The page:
Third Base – Nolan Arenado
Nolan Arenado became just the 10th player in baseball history to win a Gold Glove in his rookie season back in 2013, setting the stage for what could become one of the most decorated defensive careers at third base the game has seen. Arenado seems like as good of a lock as there is to be a perennial Gold Glove winner, and this year is no exception. I mean, look at that throw. Goodness.
MLB got their selection of Matt Duffy right, and Todd Frazier wasn’t a bad third option, being that he ranked fourth in this study, but Jake Lamb’s surprisingly elite defensive season in Arizona nets him a nomination here.
Shortstop – Andrelton Simmons
Hey, speaking of perennial Gold Glove winners, here’s Andrelton Simmons! Look at where he is when he throws that baseball! My brain still does not comprehend this play. Question that’s impossible to answer: who fails to win a Gold Glove first, Arenado or Simmons? Or Kevin Kiermaier? Simmons is the premier defensive player in baseball, and, really, there’s not much left to say about him that hasn’t already been said.
Crawford has played second fiddle to Simmons as the game’s best defensive shortstop for the past couple seasons, and so he was rightfully rewarded as the second finalist by MLB. Adeiny Hechavarria was chosen over Ahmed, though, and that’s not a bad choice considering he was the next person on the list, but Ahmed deserves some recognition, too. Really, the left side of the Diamondbacks infield does. That’s quite an impressive pairing that’s probably underrated by most people who don’t watch Diamondbacks baseball.
Left Field – Starling Marte
A curious negative rating by BP’s FRAA metric makes this race far closer than it would appear by the metrics hosted here at FanGraphs. With Alex Gordon having carved out his niche as the American League’s top defensive left fielder, Marte has done the same for the National League in Pittsburgh over his first three full seasons, yet he still has not won a Gold Glove. This year, that should change.
Center Field – Billy Hamilton
Elite speed doesn’t always translate to elite defense (looking at you, Rajai Davis), but in Billy Hamilton’s case, it does. The fastest player in the game is also one of the best fielders in the game, and he should be rewarded with his first of potentially many Gold Gloves in center field this season.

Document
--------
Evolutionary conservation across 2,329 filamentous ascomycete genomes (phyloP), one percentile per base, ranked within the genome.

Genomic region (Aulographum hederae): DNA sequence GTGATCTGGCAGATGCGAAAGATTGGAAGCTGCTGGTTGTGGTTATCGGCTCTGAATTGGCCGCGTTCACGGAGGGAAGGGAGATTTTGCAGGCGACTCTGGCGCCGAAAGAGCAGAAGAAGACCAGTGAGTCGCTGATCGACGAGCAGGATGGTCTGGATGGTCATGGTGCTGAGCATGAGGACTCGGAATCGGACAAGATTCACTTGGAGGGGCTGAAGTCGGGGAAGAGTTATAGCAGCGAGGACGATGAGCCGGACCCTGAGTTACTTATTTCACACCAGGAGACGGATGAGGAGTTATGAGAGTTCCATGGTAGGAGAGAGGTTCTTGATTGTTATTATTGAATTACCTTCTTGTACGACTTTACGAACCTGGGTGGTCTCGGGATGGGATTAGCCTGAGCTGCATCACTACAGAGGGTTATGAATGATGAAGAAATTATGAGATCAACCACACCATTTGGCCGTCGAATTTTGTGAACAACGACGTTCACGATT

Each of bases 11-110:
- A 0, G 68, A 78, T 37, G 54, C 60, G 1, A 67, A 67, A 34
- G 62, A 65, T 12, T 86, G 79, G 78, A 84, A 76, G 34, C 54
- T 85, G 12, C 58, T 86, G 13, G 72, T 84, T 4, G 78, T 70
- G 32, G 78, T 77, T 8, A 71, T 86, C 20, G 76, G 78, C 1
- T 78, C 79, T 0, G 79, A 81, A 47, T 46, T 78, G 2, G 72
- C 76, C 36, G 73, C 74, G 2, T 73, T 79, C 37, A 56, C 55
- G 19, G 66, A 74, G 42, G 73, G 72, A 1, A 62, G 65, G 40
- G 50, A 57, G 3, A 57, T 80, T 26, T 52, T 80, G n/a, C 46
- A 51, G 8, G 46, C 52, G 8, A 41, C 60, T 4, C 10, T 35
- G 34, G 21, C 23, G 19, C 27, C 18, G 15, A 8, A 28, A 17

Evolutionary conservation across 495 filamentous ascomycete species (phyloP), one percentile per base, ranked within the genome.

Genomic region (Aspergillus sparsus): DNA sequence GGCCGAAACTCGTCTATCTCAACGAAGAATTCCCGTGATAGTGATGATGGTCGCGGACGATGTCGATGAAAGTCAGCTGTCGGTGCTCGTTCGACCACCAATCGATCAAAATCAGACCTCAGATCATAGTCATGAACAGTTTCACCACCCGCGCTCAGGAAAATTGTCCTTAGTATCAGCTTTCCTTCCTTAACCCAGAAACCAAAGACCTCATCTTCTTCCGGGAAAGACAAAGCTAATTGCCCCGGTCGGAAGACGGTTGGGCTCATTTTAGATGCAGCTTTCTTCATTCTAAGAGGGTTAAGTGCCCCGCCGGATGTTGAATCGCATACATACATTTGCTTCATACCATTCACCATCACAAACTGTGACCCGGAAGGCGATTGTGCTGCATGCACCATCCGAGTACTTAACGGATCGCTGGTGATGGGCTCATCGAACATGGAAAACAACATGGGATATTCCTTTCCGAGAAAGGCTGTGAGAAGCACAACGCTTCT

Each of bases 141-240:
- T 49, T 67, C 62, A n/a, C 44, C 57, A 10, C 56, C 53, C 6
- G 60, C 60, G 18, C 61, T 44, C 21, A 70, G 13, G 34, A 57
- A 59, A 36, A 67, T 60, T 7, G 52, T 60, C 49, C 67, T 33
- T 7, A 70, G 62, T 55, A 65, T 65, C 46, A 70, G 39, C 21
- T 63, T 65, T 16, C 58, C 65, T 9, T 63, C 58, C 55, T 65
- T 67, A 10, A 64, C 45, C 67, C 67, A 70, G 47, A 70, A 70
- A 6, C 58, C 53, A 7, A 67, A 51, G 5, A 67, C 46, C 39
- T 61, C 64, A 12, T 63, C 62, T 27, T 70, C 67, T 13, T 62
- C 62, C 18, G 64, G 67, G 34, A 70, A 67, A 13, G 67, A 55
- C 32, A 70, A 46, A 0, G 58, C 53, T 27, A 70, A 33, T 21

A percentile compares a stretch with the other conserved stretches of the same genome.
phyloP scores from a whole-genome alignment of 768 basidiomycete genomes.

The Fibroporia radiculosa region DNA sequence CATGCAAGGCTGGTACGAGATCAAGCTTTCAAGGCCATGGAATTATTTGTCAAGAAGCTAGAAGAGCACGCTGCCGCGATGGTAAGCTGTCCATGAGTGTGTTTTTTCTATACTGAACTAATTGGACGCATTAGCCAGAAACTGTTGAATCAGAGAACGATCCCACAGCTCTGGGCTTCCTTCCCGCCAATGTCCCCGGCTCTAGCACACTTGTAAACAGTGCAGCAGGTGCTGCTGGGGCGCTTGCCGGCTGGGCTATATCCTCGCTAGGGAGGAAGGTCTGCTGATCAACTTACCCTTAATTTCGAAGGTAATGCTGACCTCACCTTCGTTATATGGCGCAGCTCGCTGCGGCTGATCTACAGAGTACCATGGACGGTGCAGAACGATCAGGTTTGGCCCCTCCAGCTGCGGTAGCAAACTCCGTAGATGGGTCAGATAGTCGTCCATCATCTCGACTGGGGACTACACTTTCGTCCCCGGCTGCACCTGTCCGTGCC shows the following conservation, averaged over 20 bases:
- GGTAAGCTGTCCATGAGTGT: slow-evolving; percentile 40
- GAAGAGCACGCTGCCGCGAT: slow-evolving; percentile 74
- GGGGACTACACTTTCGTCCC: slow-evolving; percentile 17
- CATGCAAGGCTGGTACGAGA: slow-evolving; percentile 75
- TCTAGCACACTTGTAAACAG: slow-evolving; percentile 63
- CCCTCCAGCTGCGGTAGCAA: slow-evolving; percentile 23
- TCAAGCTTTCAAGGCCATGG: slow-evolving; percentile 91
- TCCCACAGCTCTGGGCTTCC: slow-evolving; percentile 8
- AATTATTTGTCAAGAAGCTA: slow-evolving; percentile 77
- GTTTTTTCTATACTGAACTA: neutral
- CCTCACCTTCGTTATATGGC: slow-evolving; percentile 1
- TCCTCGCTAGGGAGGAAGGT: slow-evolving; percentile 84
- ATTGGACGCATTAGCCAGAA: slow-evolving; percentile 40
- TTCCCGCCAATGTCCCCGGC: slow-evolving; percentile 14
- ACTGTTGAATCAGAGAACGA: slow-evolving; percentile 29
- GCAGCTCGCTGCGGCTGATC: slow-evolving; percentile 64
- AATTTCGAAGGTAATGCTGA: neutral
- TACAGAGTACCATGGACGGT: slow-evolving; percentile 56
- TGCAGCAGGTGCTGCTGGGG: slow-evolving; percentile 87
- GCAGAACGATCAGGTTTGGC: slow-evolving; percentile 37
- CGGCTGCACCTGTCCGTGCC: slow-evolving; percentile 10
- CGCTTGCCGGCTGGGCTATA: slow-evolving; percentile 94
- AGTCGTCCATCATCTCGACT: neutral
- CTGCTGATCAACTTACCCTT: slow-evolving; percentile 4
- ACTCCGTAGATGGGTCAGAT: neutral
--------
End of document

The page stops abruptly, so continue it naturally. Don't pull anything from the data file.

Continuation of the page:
The big talking point here isn’t in the names above this paragraph, though, it’s in one of the names below this table. No, not Angel Pagan. We know about him. It’s about McCutchen, of course, a former winner and perennial finalist who was again chosen this year despite having a career DRS of -30 and a UZR that agrees at -28. Just by the numbers, McCutchen is the most egregious selection as a finalist in this year’s Gold Glove class. I don’t watch the Pirates, so I don’t claim to know much about McCutchen’s defense, but for what it’s worth, the Statcast numbers say McCutchen had one of the very worst first step times of any outfielder in baseball this year, which could help explain some of the discrepancy between his very obvious athleticism and his perceived liability as a center fielder.
Right Field – Jason Heyward
It isn’t the biggest reason why, but it’s one of the big reasons why Heyward is expected to land somewhere in the vicinity of $200 million in this year’s offseason. Consider that, since entering the league in 2010, Heyward has accrued more Defensive Runs Saved than any player in baseball. The same goes for UZR, by a hefty margin. Simmons and Kiermaier may have posted higher single-season totals than Heyward, but Heyward’s been the most consistently amazing defender in baseball for more than half a decade and he’s still young, at 26, so his defense might not begin seeing a noticeable decline for several more seasons. Heyward’s defense keeps his floor about as high as a floor can be, and his ceiling far higher.
For those interested, I uploaded the spreadsheet that contains all the defensive numbers used for these posts, including tDEF and tDEF/1000, for every qualified defender this season onto Google drive, and it can be viewed right here.
August used to cover the Indians for MLB and ohio.com, but now he's here and thinks writing these in the third person is weird. So you can reach me on Twitter @AugustFG_ or e-mail at email@example.com.